Tag Archives: crap at maths

Why I’m not a teacher, part 2*

Me: ‘Right, let’s have a look at this maths homework. Oh, I see – it’s division.’ [Thinks: ‘Shit.’]

Seven-year-old son [grimacing]: ‘Hnnnnuuurrrrrrggghhhh.’

Me [deftly reinforcing the stereotype of maths as ‘boring’ and ‘really hard’]: ‘I know you don’t like maths; neither do I. But you have to do it. Look, if you do it without moaning, I’ll give you some dolly mixtures.’

[Son, perking up a little]: ‘Okay.’

Me [with infinite patience]: ‘Okay, how about this one – something, divided by five, equals 4. What’s the missing number?’

[Son shifts in his chair, jiggles, squirms.]

Me [with slightly less-than-infinite patience]: ‘Can you concentrate please? It’s important.’

Son: ‘I dunno. I dunno what the answer is.’

Me: ‘How do you do division at school?’

Son: ‘I. Don’t. Know.’

Me [trying to imagine what arcane methods teachers are using these days – hundred squares? Splitting numbers? Random hedgetrimming? Dale Winton equations? Spot the ones I made up.]: ‘Do you use counters? Or do you use times tables?’

[Son shrugs and does the sort of vibrating jiggle that he does when he’s stressed.]

Me: ‘Okaaaay, we’ll start with this one over the page instead.’ [Reads]: ‘In a Year 2 classroom, the children sit in groups of four. How many children are there altogether if there are seven groups?’ [Thinks: ‘Shit, words and numbers, this will make his brain bleed.’]

[Son stares at the wall.]

Me: ‘Okay, what do they want you to work out?’

Son [jiggling and vibrating]: ‘Don’t know.’

Me: ‘Read the question to me.’

[Son dutifully reads it out loud.]

Me: ‘So, what are they asking?’

Son [starting to panic slightly]: ‘Don’t know.’

Me [also starting to panic slightly]: ‘The children sit in groups of four. How many children are there altogether if there are seven groups?’ [Grasping desperately for a way to make this ‘fun’. Or at least easier.]: ‘Would it help if you drew it?’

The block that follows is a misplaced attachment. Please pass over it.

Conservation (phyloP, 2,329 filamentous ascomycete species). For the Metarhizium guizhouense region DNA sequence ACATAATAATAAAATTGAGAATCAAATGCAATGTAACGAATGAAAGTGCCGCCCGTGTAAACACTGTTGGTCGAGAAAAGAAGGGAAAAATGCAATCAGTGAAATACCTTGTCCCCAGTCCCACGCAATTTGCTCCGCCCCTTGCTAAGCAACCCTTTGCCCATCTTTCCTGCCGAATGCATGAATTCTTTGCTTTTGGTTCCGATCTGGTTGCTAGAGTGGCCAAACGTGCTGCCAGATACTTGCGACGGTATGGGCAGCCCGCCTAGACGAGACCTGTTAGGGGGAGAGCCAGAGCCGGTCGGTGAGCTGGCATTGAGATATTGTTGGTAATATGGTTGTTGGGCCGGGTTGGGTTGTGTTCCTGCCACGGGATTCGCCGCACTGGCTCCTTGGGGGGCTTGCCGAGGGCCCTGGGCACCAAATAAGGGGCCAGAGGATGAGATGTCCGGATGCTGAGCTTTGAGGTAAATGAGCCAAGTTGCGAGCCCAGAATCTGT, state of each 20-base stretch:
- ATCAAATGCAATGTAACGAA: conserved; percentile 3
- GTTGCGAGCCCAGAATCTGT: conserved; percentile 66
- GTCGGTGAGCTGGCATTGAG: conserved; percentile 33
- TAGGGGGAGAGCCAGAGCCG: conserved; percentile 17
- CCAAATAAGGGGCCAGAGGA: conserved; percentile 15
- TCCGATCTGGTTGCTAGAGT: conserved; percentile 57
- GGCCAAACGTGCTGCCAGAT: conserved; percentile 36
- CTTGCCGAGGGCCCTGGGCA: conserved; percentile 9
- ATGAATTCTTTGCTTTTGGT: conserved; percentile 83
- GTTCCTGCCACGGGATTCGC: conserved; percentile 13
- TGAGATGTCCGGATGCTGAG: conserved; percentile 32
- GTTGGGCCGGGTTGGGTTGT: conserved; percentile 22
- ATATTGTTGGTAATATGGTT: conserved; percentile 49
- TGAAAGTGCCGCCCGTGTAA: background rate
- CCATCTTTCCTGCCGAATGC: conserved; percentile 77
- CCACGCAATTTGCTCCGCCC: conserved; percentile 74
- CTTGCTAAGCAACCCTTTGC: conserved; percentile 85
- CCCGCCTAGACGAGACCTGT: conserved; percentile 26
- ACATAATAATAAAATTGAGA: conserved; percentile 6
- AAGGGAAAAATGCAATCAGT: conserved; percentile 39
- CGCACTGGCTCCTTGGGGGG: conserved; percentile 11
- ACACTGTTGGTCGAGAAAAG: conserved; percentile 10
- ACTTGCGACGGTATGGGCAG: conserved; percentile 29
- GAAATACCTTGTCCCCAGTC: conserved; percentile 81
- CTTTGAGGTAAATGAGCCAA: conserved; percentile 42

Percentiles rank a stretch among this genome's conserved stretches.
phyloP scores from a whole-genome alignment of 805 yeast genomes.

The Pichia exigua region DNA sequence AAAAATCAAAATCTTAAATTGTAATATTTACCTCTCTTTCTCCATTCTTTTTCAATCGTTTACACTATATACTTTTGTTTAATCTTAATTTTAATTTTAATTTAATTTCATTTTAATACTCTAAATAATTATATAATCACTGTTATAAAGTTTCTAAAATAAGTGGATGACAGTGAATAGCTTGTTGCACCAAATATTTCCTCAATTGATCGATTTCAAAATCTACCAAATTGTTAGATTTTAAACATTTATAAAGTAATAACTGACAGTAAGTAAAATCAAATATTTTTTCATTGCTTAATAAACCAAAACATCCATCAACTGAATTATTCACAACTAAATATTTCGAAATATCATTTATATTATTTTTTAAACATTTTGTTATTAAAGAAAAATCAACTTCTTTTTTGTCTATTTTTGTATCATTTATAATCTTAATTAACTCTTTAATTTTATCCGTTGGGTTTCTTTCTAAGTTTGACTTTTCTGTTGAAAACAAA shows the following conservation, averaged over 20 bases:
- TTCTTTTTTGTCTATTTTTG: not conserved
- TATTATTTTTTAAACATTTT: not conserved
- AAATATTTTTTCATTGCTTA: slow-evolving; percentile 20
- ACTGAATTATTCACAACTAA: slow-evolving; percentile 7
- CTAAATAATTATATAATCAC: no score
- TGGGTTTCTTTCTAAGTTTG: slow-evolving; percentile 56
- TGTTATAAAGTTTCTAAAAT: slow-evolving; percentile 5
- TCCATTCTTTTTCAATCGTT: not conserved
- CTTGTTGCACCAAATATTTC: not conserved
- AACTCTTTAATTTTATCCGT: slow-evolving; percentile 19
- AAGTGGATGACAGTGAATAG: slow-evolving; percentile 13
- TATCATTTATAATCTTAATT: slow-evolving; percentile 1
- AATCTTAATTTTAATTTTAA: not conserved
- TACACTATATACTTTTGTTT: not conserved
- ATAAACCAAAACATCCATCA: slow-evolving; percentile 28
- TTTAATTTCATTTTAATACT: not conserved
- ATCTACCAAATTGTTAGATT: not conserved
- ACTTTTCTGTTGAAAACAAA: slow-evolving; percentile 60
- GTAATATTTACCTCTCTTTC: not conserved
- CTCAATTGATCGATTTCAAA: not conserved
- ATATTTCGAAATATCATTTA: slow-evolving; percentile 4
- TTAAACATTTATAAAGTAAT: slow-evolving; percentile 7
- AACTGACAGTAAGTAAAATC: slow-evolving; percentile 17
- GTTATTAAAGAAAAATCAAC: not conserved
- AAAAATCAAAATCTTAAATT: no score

Son: ‘Wha’?’

Me [having a flashback of Mr Portman rapping my knuckles with a ruler, really hard, for not knowing my 12 times table]: ‘Draw some desks. How many desks?’

Son [getting slightly tearful]: ‘Er, two? One?

Me [the last glimmer of hope I had that my child might have escaped the Not Waving family’s legendary pan-generational shitness at maths starting to fade like a sputtering candle:] ‘How many groups?! How many groups?! The answer’s in the question!’

Son [eyes spiralling wildly]: ‘Erm… erm… Seven?’

Me [elated, as if son has just split the atom]: ‘Yes! Yes!! Now, there are seven groups, and how many children in each group?’

Son [proudly, decisively]: ‘Three!’

Me [realising at last that Son won’t be sitting the bloody 11-plus after all, and will be going to the school up the road where 12 per cent of pupils got GCSEs last year, and where he will be beaten up daily for being crap at football, mega-weedy and running like a girl]: ‘Nooooooooooo!!!! Not three!! My God, you’re going to end up at a bad school, do you understand? A bad school!’

Son: ‘Boo-hoo!

Me: ‘There, there, have a dolly mixture.’ [Fast-forward into future to image of morbidly obese 30-year-old son trying to fill in his tax return, consoling himself for every miscalculation with yet another custard doughnut.]

I handled that well, don’t you think? Madame Smoking Gun and other home ed-ers, and teachers everywhere, I salute you.

* Part 1, if you’re interested, is here: https://notwavingbutironing.wordpress.com/2009/11/18/well-that-taught-me-a-lesson/

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